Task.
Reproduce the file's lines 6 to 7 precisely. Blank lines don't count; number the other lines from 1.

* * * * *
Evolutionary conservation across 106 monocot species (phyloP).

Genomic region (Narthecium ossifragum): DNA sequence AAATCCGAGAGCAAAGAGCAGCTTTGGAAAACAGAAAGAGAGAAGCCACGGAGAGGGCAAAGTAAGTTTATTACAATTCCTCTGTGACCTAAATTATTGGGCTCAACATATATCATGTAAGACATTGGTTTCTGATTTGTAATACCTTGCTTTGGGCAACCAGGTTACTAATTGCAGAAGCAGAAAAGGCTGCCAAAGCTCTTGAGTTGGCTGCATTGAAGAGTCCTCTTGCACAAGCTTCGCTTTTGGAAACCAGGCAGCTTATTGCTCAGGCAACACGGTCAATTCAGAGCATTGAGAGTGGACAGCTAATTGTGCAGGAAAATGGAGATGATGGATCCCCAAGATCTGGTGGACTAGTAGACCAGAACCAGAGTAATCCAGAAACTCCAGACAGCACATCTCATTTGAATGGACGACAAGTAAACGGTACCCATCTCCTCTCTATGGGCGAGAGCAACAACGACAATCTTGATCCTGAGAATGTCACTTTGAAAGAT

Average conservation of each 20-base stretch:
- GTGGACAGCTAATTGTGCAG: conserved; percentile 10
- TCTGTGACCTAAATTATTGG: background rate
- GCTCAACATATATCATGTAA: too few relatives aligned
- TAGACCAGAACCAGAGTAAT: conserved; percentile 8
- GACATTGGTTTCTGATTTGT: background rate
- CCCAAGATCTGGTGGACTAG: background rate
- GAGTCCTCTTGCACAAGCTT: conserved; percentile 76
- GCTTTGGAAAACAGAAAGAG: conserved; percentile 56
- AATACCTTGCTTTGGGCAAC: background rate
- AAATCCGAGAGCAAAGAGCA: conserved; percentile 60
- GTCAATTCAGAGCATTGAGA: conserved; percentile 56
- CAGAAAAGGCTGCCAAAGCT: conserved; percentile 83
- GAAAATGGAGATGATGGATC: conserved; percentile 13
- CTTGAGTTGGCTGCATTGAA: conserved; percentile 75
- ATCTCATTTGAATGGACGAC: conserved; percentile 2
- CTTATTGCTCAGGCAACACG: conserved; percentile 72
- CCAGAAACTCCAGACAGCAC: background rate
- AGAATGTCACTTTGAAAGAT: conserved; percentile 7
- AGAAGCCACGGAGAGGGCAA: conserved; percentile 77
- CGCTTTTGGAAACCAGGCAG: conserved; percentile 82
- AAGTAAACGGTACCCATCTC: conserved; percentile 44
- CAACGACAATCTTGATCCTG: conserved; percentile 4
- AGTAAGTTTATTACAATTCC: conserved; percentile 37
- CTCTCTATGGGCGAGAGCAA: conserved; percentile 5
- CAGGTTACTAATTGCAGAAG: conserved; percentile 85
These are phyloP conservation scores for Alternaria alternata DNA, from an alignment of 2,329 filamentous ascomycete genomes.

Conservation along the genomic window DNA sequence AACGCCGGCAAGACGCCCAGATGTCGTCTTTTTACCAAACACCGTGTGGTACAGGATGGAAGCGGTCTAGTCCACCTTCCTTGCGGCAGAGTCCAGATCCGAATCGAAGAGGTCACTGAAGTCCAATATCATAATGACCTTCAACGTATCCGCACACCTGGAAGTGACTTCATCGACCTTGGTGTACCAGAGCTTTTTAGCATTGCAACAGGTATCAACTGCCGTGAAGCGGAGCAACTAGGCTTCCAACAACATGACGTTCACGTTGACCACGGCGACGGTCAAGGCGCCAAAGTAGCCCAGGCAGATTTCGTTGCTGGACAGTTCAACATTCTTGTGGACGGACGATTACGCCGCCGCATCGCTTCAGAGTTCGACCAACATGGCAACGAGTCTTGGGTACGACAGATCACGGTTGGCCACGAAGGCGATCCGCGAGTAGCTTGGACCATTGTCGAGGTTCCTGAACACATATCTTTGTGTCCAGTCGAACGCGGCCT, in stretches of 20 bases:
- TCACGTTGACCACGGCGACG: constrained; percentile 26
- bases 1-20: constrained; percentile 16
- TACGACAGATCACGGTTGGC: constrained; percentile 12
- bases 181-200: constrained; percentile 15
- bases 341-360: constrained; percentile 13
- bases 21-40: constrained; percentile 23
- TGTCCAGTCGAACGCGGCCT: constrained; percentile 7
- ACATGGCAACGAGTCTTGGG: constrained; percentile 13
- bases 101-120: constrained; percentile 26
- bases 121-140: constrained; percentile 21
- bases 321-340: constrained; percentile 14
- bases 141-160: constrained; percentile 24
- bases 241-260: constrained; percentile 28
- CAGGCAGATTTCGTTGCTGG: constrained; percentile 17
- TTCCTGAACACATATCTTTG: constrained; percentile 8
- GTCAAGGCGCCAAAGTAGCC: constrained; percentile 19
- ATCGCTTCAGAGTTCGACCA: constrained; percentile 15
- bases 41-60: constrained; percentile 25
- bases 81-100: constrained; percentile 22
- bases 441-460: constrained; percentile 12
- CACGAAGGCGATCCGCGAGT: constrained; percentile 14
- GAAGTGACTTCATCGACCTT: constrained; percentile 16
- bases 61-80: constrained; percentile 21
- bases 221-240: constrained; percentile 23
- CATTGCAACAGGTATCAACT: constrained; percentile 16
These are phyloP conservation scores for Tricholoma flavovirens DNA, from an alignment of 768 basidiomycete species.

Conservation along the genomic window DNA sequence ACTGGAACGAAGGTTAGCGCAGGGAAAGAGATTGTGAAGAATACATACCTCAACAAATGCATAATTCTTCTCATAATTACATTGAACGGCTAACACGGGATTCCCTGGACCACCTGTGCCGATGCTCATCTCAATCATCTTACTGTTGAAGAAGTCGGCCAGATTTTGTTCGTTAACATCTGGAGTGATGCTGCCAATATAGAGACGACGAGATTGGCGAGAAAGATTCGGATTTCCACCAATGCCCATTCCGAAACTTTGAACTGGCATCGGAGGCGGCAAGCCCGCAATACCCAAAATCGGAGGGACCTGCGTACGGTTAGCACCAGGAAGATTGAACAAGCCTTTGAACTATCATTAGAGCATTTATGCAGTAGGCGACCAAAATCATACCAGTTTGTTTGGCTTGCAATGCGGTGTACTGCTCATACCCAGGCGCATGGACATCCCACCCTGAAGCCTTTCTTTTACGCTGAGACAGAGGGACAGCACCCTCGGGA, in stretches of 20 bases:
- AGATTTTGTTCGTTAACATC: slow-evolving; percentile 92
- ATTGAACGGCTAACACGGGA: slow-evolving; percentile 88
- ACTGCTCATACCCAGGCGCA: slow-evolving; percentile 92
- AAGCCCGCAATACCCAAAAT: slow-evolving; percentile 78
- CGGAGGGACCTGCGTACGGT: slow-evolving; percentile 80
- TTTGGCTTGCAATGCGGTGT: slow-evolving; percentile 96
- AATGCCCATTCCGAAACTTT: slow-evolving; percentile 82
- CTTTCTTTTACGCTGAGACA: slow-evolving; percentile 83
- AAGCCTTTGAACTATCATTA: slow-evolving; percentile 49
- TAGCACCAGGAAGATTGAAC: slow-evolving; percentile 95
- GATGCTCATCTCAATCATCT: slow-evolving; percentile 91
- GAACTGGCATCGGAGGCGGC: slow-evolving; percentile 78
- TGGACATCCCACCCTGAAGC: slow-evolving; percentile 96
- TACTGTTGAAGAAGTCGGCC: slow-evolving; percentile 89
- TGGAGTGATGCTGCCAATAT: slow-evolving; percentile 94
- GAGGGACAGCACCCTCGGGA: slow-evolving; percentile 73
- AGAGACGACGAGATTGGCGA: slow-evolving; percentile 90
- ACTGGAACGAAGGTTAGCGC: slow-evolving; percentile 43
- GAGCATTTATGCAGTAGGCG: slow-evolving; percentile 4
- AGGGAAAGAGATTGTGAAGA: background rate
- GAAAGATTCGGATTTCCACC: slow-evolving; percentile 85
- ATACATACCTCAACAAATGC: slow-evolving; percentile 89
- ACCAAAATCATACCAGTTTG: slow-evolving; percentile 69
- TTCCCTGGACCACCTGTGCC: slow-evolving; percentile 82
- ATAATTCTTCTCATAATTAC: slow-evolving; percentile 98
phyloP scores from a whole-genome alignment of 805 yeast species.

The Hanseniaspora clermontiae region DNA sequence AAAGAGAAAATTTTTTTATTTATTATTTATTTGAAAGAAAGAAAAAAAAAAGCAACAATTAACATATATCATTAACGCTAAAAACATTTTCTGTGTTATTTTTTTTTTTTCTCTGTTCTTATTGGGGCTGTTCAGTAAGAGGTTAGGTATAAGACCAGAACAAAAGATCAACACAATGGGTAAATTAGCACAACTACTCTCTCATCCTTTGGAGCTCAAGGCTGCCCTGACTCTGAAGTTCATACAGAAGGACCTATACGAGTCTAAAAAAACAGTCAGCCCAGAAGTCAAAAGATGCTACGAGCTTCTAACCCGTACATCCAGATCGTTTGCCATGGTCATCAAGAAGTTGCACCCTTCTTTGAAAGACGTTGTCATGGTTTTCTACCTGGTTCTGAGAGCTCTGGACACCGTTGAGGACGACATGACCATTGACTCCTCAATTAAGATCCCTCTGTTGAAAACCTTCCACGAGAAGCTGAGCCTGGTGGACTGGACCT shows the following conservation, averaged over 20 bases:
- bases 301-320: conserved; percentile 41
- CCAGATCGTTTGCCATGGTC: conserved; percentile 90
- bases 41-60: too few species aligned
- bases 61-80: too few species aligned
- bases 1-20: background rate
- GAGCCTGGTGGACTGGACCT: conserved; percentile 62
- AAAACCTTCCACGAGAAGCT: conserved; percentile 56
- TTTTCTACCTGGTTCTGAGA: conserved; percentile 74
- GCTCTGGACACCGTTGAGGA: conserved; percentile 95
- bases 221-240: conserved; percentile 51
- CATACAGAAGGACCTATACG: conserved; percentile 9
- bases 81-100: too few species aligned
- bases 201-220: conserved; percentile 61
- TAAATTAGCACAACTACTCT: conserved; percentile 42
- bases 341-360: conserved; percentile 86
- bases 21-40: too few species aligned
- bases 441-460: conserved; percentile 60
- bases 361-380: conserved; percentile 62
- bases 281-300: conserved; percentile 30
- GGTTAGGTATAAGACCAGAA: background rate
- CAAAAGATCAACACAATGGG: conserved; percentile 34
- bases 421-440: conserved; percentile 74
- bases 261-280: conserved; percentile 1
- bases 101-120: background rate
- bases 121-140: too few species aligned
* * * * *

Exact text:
- GCTCAACATATATCATGTAA: too few relatives aligned
- TAGACCAGAACCAGAGTAAT: conserved; percentile 8